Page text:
Inspiring Arguments: Using the Holidays to Write Better Scenes

The holidays are upon us. This is a stressful time for many people. The pressure to buy gifts, to be nice to family they don’t like, to act happy.

I enjoy the holidays, mainly because my family is small and it’s just my spouse and kids usually. But there are times when we have other family and friends over or we accept an invitation.

My steadfast rule is to never discuss politics or religion with anyone. My spouse and I rarely talk either. These are “hot button” topics that often end in arguments and resentment.

But as a writer, there’s hope. The idea for the Kansas cult in my 30-minute comedy KUSHY’S (which has jumped to the Top 20 list for sitcoms on Coverfly’s The Red List) came from an exchange I witnessed between a family member and a friend. I’d warned the friend to not engage with the family member. She is a devout liberal, while my family member is about as conservative as you can be, down to the Evangelical Christian views. I usually avoided the family member. I couldn’t imagine what vitriol they’d spout if they knew I an gender nonconforming. I warned my friend. She decided to test the waters.

It was bad. My friend tore into my family member. And he returned the anger. It served no purpose. This hatred for the other side existed long before Trump. The division we see is nothing new. A number of others at the gathering got in the way of them. We made sure they were separated the rest of the time.

That was the last large gathering of friends and family I went to. But that exchange also became the catalyst for Billy in KUSHY’S. While a couple readers have seen a parallel with the Westboro Baptist folks, that group wasn’t the inspiration. My family member was. While I do my best to respect the viewpoints of others, allowing them to express themselves openly, rarely getting involved, I saw his irrational thinking and militantism as something to explore.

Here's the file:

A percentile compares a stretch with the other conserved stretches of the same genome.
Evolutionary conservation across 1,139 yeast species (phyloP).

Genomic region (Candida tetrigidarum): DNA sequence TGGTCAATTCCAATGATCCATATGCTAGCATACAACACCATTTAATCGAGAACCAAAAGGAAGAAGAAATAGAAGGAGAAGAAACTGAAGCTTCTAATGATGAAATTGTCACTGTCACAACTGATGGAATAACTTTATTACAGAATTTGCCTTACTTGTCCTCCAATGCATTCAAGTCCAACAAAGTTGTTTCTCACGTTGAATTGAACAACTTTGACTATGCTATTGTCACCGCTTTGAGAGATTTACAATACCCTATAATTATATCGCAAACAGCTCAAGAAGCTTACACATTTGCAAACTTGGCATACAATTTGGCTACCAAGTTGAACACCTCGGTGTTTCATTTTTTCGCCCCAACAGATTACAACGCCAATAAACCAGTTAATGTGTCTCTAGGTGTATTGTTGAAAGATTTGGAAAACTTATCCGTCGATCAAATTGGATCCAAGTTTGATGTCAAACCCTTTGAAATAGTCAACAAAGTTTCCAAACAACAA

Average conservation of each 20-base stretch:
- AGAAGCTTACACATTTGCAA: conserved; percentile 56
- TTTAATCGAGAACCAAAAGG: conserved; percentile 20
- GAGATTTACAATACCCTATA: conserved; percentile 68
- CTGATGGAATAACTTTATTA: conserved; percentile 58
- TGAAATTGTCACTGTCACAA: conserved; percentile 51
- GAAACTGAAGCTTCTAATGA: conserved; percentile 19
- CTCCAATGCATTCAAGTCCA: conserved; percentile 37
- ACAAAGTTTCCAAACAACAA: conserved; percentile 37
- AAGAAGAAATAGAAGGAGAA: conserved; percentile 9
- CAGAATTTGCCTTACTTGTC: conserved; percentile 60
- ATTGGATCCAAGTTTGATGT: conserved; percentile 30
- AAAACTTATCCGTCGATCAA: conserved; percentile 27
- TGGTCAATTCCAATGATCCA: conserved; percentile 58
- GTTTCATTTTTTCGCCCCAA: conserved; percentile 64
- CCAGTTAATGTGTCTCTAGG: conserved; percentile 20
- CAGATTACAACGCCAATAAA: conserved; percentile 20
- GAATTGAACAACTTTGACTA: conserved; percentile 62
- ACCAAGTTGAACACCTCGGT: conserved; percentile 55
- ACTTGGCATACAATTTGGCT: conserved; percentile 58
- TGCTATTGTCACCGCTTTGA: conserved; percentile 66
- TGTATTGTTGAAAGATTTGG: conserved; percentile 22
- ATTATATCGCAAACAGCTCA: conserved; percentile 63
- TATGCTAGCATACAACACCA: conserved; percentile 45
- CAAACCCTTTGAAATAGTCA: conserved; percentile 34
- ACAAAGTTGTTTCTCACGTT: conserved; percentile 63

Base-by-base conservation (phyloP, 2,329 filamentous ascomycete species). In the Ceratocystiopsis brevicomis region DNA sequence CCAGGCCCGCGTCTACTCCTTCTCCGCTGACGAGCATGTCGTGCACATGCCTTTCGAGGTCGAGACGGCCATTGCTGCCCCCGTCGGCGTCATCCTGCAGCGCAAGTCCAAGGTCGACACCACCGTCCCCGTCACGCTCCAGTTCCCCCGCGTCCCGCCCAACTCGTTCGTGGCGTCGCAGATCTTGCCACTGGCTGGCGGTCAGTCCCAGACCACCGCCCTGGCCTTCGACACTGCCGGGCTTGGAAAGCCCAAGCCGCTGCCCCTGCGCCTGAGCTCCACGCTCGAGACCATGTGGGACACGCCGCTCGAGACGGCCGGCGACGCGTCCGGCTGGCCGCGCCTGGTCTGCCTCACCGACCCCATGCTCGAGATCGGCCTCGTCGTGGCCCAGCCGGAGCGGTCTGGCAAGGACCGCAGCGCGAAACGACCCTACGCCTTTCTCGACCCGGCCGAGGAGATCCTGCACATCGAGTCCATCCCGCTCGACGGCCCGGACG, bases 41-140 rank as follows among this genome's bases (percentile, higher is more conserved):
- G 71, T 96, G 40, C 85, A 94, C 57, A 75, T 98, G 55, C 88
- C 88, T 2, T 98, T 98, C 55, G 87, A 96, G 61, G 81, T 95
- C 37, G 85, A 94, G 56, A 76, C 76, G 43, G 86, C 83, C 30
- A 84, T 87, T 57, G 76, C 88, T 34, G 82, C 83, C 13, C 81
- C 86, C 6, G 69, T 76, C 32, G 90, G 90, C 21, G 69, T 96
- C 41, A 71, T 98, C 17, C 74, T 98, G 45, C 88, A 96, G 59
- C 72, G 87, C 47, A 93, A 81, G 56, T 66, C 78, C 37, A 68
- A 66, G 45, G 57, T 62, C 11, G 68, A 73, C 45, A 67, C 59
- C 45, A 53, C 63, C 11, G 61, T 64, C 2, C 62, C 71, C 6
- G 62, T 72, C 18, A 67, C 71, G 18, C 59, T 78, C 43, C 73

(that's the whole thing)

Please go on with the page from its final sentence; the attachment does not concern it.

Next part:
There’s no doubt that his anger–and hers–was misguided. Both were set in their ways and not able to empathize with the other in any way. This is what leads to much of the conflict we endure through life. Neither would listen.

As I wrote KUSHY’S, I remembered how my family member acted. And he became the template for Billy and the cult he inherited from the three siblings’ parents.

My friend became the template for Sydney in FALLING OUT. This beautiful trans woman I created is a great deal like my friend, a cisgender female. I admire her passion, her dedication, but she can go off half-cocked more than is normal. Sydney is much like that. She’s sensitive and does what she has to do to survive, but also jumps to conclusions, yelling and screaming at people before she finds the truth or understands the situation.

That one argument at a holiday gathering with friends and family so many years ago made such an impression on me that I was able to use it, use the two persons involved in the argument, as templates for characters in my scripts. These templates allow for better scenes, because you have a person in mind, someone you’ve seen or know, not a made up character. Thus, there’s depth to the character, enriching the scene and dialog and keeping you motivated to write more.

So this season, when people are yelling and screaming at each other over politics and religion and sports and whatever else, sit back and observe, maybe even take notes. Because, while we writers have fertile imaginations, nothing beats having a real-life example of how someone acts in a certain situation.

Happy Holidays! 🙂

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